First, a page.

This stands in stark contrast to someone facing a 2nd offense DUI, where there is a very real risk of getting hit with at least a short stint in the “pokey.”

Still, which would you rather have on your record for a potential employer, a 2nd offense DUI misdemeanor or a felony cocaine possession charge?

Some felonies “start out” as misdemeanor offenses, but they get elevated to felony status because a person keeps racking them up, doing the same thing over and over again. Thus, a 1st offense DUI is a misdemeanor, as is a 2nd offense DUI, but when it becomes a person’s 3rd go-round at drunk driving, it becomes a felony.

Sometimes, how an offense goes down determines whether it’s a felony or a misdemeanor. For example, simple indecent exposure is a misdemeanor, but if the person making the exposure was fondling his or her genitals, then it becomes a felony called “aggravated indecent exposure.”

When a person is charged with embezzlement, the amount of money or value of the property taken determines if the charge is a misdemeanor or a felony. If the alleged value is $1000 or more, then it is a felony. If the amount of value is less than $1000 (even by a mere penny), then he or she can only be convicted of a misdemeanor.

Besides potential incarceration, another critical difference between a felony and a misdemeanor is how each proceeds in court. Both kinds of cases begin with an arraignment, but things take a different path from that point forward.

The first substantive step in a felony is called a “probable cause conference.” This is a meeting between the defense attorney and the prosecutor that is scheduled at the time of arraignment and must take place no less than 7 and no more than 14 days thereafter. At the arraignment, another date, for what is called a preliminary examination, must also be scheduled, and it cannot be set for less than 5 nor more than 7 days after the date of the probable cause conference. This can get very deep, and it is not our purpose to break all that down here. However, to understand this better, we kind of need to put the cart before the horse a little bit, so let’s first talk about the preliminary exam, and then we’ll circle back to the probable cause conference:

A felony charge can only be resolved (finalized, one way or another) in the circuit court for the county where it is brought (here, in the local, Tri-County area of Metro-Detroit, that means either the Oakland County Circuit Court, the Macomb County Circuit Court, or the Wayne County Circuit Court). Before a felony ever makes it up to the circuit court, however, it begins and is “tested” in the local district court.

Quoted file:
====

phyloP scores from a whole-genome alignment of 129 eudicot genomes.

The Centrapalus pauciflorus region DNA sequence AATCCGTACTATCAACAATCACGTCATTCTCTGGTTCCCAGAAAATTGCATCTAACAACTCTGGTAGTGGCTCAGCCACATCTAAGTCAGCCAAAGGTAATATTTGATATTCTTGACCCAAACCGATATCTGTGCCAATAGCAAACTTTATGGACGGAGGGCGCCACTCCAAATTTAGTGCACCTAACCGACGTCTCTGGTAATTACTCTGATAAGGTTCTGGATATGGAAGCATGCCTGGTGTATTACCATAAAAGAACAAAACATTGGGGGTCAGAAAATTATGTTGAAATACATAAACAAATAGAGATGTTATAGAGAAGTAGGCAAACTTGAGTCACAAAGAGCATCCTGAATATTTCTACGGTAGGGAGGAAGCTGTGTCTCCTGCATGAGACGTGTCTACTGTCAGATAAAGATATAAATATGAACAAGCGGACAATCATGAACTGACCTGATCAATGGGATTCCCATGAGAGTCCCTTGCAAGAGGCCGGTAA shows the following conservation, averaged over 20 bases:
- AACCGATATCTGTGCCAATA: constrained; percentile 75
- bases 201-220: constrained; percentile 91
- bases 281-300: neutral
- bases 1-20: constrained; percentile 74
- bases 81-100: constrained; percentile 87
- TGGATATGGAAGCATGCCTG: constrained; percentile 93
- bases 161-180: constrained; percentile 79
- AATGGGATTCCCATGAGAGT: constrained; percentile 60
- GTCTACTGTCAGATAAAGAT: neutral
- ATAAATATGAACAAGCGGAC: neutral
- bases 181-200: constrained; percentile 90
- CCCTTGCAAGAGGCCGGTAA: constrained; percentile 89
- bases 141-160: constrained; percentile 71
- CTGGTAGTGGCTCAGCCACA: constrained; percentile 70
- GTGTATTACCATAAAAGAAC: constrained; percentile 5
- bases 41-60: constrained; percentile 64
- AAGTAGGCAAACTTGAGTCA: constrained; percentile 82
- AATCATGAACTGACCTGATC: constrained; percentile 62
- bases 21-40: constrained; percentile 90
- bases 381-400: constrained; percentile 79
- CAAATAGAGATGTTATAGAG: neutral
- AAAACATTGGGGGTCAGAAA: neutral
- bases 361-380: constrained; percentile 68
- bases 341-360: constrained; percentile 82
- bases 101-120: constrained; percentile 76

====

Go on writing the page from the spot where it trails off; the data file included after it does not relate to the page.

By “tested,” what I mean is that the law holds that before a person can be made to go to circuit court to face a felony charge, the prosecutor must be able to prove to a district Judge that the case is strong enough. Legally speaking, “strong enough,” in this context, means that the prosecutor must, at a preliminary examination, be able to satisfy the district court Judge, where the case is first brought, of 2 things: first, that there is probable cause to believe a crime has been committed, and second, that there is probable cause to believe the person charged committed it. Hang on a second before you start thinking this is getting too complicated…

How this plays out in the real world is that if a person wants to challenge the charge or charges made against him or her, a preliminary exam will be scheduled and the prosecutor must present enough evidence to show the Judge that there is at least enough evidence to believe a crime was committed, or a law was broken, and that there is at least an honest, debatable question of fact that the person charged with the crime is responsible. As I’ll explain later, the prosecutor, more than anything else, must convince the Judge that the case isn’t “bull$hit.”

We’ll stop here for now, and come back in part 2 and resume our discussion by looking at what happens at the preliminary examination.